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How might we inspire users to dream about their next getaway?

As a world-renowned historic hotel company, Hilton was the last stop on the user’s vacation to-do list and journey. The typical Hilton user dreams of a location, books their flight, and on the very last step, books a hotel. 

What if Hilton could get the jump on competition, and get on the path to purchase at the beginning of the user journey instead of the end? What if Hilton could leverage their 100 year brand reputation as a travel company to become a source of truth and inspiration for users rather than a last stop? 

Note: Since I am currently an employee of Hilton hotels, some of the finer data and roadmap information involved in this project is under NDA. Please contact me if you would like to review further privately on a one-on-one basis.

Hilton Dreaming Case Study: Text


Hilton Dreaming Case Study: Text

User Interviews and Intercepts

​My first order of operations was to find how our users dream. Hilton has a multitude of well formed personas, research studies, and resources for user segments, but far less research around the previously unoccupied space of pre-travel research and inspiration. 

Questions to be answered:

  • How do users dream about a vacation? What do they need to feel inspired? Safe and secure?

  • What is their dreaming journey before they start to shop?

  • What views and preconceived notions does the user hold about Hilton? Biases?

I coordinated a series of in-person interviews, interviews, targeted user surveys, and user card sorting exercises with the Hilton qualitative research team.

Quickly, I found that users had mixed expectations for what they needed during the early travel phases. Users wanted vibrant photos (even if the destinations were wildly out of their price range) and easily scannable "list" content from relatable influencers - people just like them. Users found instagram and google images to be more "real" and "off the beaten path." However, when the Hilton brand was added, users instantly became more practical. Hilton + Dreaming users wanted to see hotel derived content, flexible shopping and had a much more purchase oriented mindset - regardless of if they actually had a destination in mind.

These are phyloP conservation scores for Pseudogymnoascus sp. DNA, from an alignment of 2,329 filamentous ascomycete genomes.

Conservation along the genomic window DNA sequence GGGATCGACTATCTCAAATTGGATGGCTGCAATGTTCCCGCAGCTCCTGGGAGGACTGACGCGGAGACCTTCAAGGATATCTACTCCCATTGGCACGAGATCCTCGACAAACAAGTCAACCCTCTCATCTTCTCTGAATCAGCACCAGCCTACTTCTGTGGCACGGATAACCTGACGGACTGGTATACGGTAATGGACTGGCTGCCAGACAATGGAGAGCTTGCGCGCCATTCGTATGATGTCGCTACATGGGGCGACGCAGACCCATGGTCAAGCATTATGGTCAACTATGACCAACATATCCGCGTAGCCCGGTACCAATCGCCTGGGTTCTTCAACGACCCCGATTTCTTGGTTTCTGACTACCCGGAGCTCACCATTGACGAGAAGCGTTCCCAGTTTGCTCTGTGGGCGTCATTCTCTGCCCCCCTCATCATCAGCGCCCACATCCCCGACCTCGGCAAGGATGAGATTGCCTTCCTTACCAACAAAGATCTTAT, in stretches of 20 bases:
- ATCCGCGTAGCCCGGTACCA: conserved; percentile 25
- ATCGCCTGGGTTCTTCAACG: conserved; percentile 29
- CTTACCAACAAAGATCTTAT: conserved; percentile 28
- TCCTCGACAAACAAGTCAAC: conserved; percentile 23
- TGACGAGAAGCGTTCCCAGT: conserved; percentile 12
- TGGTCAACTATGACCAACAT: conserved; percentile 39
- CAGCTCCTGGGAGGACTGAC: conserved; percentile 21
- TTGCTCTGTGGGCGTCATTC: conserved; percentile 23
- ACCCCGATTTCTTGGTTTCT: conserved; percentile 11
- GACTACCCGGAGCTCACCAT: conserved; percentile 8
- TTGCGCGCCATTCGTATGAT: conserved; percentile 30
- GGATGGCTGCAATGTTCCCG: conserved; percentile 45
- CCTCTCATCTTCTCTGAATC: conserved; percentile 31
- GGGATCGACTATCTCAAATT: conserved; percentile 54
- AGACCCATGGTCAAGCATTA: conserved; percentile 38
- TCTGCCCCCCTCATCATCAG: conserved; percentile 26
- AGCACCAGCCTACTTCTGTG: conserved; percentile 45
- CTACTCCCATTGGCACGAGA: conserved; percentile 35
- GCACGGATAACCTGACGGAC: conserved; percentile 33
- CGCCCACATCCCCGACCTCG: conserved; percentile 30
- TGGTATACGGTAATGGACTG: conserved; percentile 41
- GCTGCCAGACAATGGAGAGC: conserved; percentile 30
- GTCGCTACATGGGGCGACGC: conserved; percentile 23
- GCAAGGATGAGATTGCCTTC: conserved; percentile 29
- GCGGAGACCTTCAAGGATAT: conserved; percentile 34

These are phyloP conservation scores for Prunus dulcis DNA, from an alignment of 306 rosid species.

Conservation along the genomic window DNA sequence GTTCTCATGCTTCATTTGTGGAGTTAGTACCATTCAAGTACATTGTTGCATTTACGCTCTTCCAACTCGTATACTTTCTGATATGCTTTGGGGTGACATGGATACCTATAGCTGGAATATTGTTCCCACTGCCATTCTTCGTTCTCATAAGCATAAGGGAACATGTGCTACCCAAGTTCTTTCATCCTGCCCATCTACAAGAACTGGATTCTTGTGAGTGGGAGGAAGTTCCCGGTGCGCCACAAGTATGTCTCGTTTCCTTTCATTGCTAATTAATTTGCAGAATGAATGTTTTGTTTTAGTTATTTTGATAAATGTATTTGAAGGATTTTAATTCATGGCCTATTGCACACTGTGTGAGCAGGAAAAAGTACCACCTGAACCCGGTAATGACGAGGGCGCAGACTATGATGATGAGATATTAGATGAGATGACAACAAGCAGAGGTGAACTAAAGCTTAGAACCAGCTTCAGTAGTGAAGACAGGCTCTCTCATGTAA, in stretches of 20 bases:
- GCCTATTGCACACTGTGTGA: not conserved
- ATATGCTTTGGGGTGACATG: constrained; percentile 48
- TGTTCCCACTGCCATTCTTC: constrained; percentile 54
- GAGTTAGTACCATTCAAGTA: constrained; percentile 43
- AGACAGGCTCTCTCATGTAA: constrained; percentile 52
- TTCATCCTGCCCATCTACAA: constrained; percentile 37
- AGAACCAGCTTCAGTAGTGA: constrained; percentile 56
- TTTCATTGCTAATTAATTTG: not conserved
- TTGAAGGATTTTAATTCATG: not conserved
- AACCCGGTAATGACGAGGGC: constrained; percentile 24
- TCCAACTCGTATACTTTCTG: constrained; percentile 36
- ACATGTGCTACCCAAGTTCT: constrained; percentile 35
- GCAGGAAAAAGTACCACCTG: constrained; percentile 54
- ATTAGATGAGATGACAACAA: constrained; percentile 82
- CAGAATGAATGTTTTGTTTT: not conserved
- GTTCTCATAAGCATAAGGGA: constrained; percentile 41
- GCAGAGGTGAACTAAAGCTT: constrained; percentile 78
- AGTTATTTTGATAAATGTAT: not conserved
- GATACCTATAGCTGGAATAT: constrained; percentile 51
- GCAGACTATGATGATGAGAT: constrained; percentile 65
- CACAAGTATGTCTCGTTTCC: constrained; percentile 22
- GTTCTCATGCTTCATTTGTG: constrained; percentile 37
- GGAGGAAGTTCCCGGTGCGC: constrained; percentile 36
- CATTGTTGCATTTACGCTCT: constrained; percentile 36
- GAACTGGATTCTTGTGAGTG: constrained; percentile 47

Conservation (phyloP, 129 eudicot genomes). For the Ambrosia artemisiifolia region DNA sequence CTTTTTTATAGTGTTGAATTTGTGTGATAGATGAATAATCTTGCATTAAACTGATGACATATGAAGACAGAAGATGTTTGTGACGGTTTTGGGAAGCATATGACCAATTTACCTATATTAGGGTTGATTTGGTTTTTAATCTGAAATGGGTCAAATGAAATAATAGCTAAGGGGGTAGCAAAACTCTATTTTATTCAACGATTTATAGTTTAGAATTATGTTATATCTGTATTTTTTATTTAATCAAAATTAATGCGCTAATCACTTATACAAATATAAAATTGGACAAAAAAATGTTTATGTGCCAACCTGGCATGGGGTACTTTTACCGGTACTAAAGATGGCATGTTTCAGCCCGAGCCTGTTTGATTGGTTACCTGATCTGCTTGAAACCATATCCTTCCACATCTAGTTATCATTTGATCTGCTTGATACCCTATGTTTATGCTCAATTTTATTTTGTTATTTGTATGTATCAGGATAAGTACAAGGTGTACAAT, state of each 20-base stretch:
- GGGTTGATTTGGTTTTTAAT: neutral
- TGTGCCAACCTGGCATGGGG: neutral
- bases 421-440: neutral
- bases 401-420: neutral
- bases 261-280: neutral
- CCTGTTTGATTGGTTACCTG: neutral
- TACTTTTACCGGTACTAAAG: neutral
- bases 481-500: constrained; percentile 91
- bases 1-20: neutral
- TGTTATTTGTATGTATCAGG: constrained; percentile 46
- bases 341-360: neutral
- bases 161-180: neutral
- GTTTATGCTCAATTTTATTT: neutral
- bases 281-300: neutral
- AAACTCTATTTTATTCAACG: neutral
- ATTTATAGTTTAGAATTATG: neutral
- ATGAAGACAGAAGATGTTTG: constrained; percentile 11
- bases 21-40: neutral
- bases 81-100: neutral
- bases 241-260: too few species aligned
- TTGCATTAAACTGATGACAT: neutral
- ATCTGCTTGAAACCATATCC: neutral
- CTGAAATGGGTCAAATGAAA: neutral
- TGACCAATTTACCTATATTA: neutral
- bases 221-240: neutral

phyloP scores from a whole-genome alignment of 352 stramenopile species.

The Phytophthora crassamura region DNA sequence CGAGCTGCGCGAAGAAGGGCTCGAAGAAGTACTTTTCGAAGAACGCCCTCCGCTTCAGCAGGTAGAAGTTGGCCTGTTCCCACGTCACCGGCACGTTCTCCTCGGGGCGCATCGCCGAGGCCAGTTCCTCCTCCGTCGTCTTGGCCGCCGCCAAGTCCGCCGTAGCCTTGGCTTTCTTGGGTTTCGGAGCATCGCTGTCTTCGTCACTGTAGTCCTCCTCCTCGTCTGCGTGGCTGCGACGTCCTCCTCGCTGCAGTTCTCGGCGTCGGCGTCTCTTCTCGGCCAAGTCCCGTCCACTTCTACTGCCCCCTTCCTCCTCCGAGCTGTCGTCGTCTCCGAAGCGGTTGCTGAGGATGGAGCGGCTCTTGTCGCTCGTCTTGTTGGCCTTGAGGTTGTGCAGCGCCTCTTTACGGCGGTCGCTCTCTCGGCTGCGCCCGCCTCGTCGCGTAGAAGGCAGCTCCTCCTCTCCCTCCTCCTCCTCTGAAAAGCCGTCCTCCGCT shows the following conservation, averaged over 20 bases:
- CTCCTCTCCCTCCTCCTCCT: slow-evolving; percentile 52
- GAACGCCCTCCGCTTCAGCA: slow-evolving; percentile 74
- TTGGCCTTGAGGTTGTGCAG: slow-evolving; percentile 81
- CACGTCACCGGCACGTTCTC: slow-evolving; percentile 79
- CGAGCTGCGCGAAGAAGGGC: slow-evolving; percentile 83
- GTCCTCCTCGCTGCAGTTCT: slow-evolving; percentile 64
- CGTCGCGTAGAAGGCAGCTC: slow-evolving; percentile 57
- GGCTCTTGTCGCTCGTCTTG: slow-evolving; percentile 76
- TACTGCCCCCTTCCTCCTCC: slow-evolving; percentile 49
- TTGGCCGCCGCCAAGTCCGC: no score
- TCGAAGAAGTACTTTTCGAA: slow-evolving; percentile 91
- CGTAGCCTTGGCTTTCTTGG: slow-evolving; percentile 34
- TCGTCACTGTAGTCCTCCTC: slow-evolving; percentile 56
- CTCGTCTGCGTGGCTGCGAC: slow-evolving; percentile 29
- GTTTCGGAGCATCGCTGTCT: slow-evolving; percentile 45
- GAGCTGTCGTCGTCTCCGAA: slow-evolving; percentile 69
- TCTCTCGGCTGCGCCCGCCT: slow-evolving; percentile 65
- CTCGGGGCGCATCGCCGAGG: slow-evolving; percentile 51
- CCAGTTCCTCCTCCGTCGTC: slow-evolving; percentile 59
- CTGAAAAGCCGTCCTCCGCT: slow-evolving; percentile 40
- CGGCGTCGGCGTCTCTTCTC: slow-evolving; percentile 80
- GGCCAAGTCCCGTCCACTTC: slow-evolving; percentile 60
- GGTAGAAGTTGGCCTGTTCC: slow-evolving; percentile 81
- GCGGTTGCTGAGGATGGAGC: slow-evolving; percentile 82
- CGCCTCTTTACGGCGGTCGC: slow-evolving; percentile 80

Hilton Dreaming Case Study: Image

Journey mapping workshops

Armed with user research, I kicked off a series of journey mapping workshops, in order to find touch points where Hilton could organically slip into the user's flow - hopefully leveraging resources that Hilton either already had or could turn around quickly in a rapid MVP. Later journey mapping workshops would be used to realign our features with the user's needs, and generate new feature expansion ideas. 

 ​​Questions to be answered:

  • How might we help the user to research & decide where, when, types of trips, things to do, and budget? 

  • What entry points into the user’s journey can Hilton leverage? What touch points build trust?

One vital byproduct of these workshops was deciding together as a team how to define success parameters for our new initiatives. Revenue? CTR? Interaction? SEO? Internal cost savings?

KPI and revenue discussions also generated new questions in turn: What mix do users look for in terms of pure e-commerce vs inspirational content? What is the sales mix? How to wire it in to Hilton's existing platforms and flows?